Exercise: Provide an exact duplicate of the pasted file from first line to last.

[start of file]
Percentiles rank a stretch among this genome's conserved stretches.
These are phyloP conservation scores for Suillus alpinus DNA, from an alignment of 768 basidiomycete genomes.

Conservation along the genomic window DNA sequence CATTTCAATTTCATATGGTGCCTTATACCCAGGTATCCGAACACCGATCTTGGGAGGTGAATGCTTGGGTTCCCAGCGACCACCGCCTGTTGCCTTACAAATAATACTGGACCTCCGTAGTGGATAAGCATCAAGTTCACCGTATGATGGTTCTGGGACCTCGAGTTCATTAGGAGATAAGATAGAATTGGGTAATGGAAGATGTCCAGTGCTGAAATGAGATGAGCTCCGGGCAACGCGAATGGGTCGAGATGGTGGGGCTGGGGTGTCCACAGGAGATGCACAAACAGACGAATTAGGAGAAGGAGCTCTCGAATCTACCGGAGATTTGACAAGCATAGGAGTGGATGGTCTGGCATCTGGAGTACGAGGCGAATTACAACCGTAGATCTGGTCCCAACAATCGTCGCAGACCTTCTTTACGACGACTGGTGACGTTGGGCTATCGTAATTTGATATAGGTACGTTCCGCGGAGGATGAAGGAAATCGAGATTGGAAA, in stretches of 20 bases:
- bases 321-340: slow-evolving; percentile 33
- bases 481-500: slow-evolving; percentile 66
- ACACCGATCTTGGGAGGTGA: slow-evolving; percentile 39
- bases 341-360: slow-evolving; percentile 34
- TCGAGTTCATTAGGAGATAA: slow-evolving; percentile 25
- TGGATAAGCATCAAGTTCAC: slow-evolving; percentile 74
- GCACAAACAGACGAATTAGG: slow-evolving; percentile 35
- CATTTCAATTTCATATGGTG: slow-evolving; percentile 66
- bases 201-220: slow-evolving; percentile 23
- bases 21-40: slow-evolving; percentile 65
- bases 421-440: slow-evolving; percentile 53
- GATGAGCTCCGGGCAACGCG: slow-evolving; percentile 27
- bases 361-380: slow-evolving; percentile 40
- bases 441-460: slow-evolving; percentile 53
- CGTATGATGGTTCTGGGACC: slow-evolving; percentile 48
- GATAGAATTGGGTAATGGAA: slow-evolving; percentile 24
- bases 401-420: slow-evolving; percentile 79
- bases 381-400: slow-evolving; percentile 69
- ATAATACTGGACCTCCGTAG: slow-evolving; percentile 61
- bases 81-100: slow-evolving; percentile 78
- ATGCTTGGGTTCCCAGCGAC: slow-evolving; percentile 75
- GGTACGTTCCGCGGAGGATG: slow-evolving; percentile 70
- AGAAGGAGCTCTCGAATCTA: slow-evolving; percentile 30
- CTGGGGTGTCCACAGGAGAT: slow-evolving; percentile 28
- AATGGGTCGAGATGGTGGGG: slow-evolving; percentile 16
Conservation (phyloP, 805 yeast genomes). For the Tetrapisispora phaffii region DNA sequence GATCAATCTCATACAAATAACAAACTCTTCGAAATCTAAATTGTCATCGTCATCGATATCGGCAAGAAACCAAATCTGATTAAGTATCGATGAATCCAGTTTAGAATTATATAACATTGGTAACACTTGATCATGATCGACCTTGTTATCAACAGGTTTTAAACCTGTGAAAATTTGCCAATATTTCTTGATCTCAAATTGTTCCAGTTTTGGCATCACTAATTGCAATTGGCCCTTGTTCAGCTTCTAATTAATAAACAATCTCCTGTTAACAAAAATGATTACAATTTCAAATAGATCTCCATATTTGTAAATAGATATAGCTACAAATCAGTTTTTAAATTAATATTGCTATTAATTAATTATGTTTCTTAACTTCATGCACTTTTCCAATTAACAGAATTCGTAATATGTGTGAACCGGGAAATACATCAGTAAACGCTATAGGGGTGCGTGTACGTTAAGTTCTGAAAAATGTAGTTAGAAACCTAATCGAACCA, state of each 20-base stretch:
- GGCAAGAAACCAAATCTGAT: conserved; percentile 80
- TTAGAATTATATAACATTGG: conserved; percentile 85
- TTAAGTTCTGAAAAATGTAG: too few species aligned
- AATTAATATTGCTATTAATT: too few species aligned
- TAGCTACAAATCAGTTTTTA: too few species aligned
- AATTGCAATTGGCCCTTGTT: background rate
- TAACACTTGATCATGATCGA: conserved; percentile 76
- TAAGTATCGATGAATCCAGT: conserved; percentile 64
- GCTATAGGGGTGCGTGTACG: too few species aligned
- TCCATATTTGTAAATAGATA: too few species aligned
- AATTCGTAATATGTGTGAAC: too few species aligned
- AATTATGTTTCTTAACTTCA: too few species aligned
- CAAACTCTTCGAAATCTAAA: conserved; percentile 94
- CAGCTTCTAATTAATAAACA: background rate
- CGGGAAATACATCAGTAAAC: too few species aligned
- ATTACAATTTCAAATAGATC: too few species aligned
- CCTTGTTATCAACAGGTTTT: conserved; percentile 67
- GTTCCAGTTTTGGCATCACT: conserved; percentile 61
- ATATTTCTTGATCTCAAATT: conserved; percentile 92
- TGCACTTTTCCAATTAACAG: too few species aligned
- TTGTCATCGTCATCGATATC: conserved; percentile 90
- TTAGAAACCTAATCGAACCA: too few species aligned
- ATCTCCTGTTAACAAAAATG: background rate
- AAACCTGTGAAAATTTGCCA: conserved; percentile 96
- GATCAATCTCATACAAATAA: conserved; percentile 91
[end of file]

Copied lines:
Percentiles rank a stretch among this genome's conserved stretches.
These are phyloP conservation scores for Suillus alpinus DNA, from an alignment of 768 basidiomycete genomes.

Conservation along the genomic window DNA sequence CATTTCAATTTCATATGGTGCCTTATACCCAGGTATCCGAACACCGATCTTGGGAGGTGAATGCTTGGGTTCCCAGCGACCACCGCCTGTTGCCTTACAAATAATACTGGACCTCCGTAGTGGATAAGCATCAAGTTCACCGTATGATGGTTCTGGGACCTCGAGTTCATTAGGAGATAAGATAGAATTGGGTAATGGAAGATGTCCAGTGCTGAAATGAGATGAGCTCCGGGCAACGCGAATGGGTCGAGATGGTGGGGCTGGGGTGTCCACAGGAGATGCACAAACAGACGAATTAGGAGAAGGAGCTCTCGAATCTACCGGAGATTTGACAAGCATAGGAGTGGATGGTCTGGCATCTGGAGTACGAGGCGAATTACAACCGTAGATCTGGTCCCAACAATCGTCGCAGACCTTCTTTACGACGACTGGTGACGTTGGGCTATCGTAATTTGATATAGGTACGTTCCGCGGAGGATGAAGGAAATCGAGATTGGAAA, in stretches of 20 bases:
- bases 321-340: slow-evolving; percentile 33
- bases 481-500: slow-evolving; percentile 66
- ACACCGATCTTGGGAGGTGA: slow-evolving; percentile 39
- bases 341-360: slow-evolving; percentile 34
- TCGAGTTCATTAGGAGATAA: slow-evolving; percentile 25
- TGGATAAGCATCAAGTTCAC: slow-evolving; percentile 74
- GCACAAACAGACGAATTAGG: slow-evolving; percentile 35
- CATTTCAATTTCATATGGTG: slow-evolving; percentile 66
- bases 201-220: slow-evolving; percentile 23
- bases 21-40: slow-evolving; percentile 65
- bases 421-440: slow-evolving; percentile 53
- GATGAGCTCCGGGCAACGCG: slow-evolving; percentile 27
- bases 361-380: slow-evolving; percentile 40
- bases 441-460: slow-evolving; percentile 53
- CGTATGATGGTTCTGGGACC: slow-evolving; percentile 48
- GATAGAATTGGGTAATGGAA: slow-evolving; percentile 24
- bases 401-420: slow-evolving; percentile 79
- bases 381-400: slow-evolving; percentile 69
- ATAATACTGGACCTCCGTAG: slow-evolving; percentile 61
- bases 81-100: slow-evolving; percentile 78
- ATGCTTGGGTTCCCAGCGAC: slow-evolving; percentile 75
- GGTACGTTCCGCGGAGGATG: slow-evolving; percentile 70
- AGAAGGAGCTCTCGAATCTA: slow-evolving; percentile 30
- CTGGGGTGTCCACAGGAGAT: slow-evolving; percentile 28
- AATGGGTCGAGATGGTGGGG: slow-evolving; percentile 16
Conservation (phyloP, 805 yeast genomes). For the Tetrapisispora phaffii region DNA sequence GATCAATCTCATACAAATAACAAACTCTTCGAAATCTAAATTGTCATCGTCATCGATATCGGCAAGAAACCAAATCTGATTAAGTATCGATGAATCCAGTTTAGAATTATATAACATTGGTAACACTTGATCATGATCGACCTTGTTATCAACAGGTTTTAAACCTGTGAAAATTTGCCAATATTTCTTGATCTCAAATTGTTCCAGTTTTGGCATCACTAATTGCAATTGGCCCTTGTTCAGCTTCTAATTAATAAACAATCTCCTGTTAACAAAAATGATTACAATTTCAAATAGATCTCCATATTTGTAAATAGATATAGCTACAAATCAGTTTTTAAATTAATATTGCTATTAATTAATTATGTTTCTTAACTTCATGCACTTTTCCAATTAACAGAATTCGTAATATGTGTGAACCGGGAAATACATCAGTAAACGCTATAGGGGTGCGTGTACGTTAAGTTCTGAAAAATGTAGTTAGAAACCTAATCGAACCA, state of each 20-base stretch:
- GGCAAGAAACCAAATCTGAT: conserved; percentile 80
- TTAGAATTATATAACATTGG: conserved; percentile 85
- TTAAGTTCTGAAAAATGTAG: too few species aligned
- AATTAATATTGCTATTAATT: too few species aligned
- TAGCTACAAATCAGTTTTTA: too few species aligned
- AATTGCAATTGGCCCTTGTT: background rate
- TAACACTTGATCATGATCGA: conserved; percentile 76
- TAAGTATCGATGAATCCAGT: conserved; percentile 64
- GCTATAGGGGTGCGTGTACG: too few species aligned
- TCCATATTTGTAAATAGATA: too few species aligned
- AATTCGTAATATGTGTGAAC: too few species aligned
- AATTATGTTTCTTAACTTCA: too few species aligned
- CAAACTCTTCGAAATCTAAA: conserved; percentile 94
- CAGCTTCTAATTAATAAACA: background rate
- CGGGAAATACATCAGTAAAC: too few species aligned
- ATTACAATTTCAAATAGATC: too few species aligned
- CCTTGTTATCAACAGGTTTT: conserved; percentile 67
- GTTCCAGTTTTGGCATCACT: conserved; percentile 61
- ATATTTCTTGATCTCAAATT: conserved; percentile 92
- TGCACTTTTCCAATTAACAG: too few species aligned
- TTGTCATCGTCATCGATATC: conserved; percentile 90
- TTAGAAACCTAATCGAACCA: too few species aligned
- ATCTCCTGTTAACAAAAATG: background rate
- AAACCTGTGAAAATTTGCCA: conserved; percentile 96
- GATCAATCTCATACAAATAA: conserved; percentile 91